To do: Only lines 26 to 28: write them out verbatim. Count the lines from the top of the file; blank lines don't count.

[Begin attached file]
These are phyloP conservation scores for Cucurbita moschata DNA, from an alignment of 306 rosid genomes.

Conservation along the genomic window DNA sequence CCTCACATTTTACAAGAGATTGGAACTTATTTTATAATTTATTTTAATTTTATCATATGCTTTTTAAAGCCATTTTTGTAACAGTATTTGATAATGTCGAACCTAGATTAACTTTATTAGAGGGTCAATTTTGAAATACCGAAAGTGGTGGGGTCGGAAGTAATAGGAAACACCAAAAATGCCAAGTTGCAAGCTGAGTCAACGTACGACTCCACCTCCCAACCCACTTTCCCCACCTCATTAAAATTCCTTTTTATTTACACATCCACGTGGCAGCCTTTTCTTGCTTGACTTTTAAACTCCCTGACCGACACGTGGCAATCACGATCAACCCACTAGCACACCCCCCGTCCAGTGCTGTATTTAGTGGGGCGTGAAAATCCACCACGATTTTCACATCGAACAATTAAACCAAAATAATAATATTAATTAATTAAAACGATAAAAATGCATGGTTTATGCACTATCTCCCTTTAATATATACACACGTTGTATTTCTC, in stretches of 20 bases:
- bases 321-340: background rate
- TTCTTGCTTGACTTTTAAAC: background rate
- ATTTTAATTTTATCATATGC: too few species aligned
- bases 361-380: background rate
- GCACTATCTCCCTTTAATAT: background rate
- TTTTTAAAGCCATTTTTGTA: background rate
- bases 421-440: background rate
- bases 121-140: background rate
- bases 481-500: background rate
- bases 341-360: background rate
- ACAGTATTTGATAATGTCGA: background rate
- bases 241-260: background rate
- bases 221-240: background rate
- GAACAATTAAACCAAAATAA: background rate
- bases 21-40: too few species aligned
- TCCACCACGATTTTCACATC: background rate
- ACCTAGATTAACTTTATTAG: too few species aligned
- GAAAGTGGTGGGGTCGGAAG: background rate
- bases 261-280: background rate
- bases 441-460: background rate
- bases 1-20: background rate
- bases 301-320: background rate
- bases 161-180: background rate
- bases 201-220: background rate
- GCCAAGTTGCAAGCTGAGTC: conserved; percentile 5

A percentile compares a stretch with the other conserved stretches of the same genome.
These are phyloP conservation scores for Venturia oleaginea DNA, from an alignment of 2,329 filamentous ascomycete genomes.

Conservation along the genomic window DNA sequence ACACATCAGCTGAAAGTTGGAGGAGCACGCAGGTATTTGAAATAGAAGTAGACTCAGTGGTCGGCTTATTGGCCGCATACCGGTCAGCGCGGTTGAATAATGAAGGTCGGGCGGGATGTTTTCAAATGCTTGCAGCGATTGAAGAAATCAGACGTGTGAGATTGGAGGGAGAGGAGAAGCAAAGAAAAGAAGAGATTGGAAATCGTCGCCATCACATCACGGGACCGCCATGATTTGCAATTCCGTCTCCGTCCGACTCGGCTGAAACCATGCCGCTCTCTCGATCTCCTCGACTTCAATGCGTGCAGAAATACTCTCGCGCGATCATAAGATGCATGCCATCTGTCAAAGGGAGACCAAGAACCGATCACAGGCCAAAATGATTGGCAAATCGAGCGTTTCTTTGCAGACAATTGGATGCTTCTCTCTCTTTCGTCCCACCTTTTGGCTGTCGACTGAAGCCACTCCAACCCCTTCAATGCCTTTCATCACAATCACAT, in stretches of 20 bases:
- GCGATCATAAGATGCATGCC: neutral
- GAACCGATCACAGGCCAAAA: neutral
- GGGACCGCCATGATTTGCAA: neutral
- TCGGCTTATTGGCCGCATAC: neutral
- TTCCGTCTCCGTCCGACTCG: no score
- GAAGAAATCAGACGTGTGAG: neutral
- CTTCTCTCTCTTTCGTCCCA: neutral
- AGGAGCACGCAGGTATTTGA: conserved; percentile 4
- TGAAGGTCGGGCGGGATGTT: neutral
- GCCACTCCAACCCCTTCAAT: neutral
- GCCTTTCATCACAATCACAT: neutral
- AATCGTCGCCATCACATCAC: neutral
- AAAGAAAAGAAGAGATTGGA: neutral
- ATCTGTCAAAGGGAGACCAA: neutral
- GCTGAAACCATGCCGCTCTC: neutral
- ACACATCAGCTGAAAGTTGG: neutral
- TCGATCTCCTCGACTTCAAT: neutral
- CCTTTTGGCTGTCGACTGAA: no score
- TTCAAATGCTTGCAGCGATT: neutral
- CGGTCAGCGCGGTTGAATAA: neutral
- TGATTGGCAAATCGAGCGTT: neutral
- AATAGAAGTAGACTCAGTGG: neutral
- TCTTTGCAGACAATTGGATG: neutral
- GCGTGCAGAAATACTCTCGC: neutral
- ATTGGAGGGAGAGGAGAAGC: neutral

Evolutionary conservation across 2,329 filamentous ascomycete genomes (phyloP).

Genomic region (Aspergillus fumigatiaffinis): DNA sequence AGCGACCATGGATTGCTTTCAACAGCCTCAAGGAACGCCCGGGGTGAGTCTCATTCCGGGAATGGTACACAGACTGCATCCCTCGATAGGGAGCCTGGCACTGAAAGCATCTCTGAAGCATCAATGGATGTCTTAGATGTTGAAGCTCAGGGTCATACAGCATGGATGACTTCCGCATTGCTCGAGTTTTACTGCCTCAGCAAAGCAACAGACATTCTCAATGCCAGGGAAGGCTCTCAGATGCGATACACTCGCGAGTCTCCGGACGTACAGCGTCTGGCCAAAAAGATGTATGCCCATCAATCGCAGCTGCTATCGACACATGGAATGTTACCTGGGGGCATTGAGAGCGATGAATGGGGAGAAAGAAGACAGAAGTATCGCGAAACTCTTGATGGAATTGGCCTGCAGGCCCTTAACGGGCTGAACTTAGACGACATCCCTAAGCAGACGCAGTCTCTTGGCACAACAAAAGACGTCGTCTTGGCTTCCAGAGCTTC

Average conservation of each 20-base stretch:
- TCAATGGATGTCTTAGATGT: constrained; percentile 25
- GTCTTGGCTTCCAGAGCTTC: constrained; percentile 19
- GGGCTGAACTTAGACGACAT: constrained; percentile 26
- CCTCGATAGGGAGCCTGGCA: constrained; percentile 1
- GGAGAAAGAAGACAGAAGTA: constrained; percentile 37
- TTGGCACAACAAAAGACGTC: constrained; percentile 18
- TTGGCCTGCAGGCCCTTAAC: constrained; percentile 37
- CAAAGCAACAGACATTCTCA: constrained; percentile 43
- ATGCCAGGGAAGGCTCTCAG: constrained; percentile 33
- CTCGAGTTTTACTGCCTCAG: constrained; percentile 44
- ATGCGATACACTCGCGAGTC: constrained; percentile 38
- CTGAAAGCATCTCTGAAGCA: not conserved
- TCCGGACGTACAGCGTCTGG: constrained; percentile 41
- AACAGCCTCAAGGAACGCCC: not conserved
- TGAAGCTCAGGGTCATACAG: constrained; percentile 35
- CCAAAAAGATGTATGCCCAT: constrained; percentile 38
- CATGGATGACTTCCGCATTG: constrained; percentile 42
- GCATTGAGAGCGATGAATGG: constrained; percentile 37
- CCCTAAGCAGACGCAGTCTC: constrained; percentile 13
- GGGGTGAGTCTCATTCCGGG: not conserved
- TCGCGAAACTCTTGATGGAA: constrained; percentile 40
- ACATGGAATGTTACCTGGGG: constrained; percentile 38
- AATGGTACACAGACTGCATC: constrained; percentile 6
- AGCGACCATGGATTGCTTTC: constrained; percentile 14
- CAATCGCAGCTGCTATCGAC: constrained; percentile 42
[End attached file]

- bases 201-220: background rate
- GCCAAGTTGCAAGCTGAGTC: conserved; percentile 5

A percentile compares a stretch with the other conserved stretches of the same genome.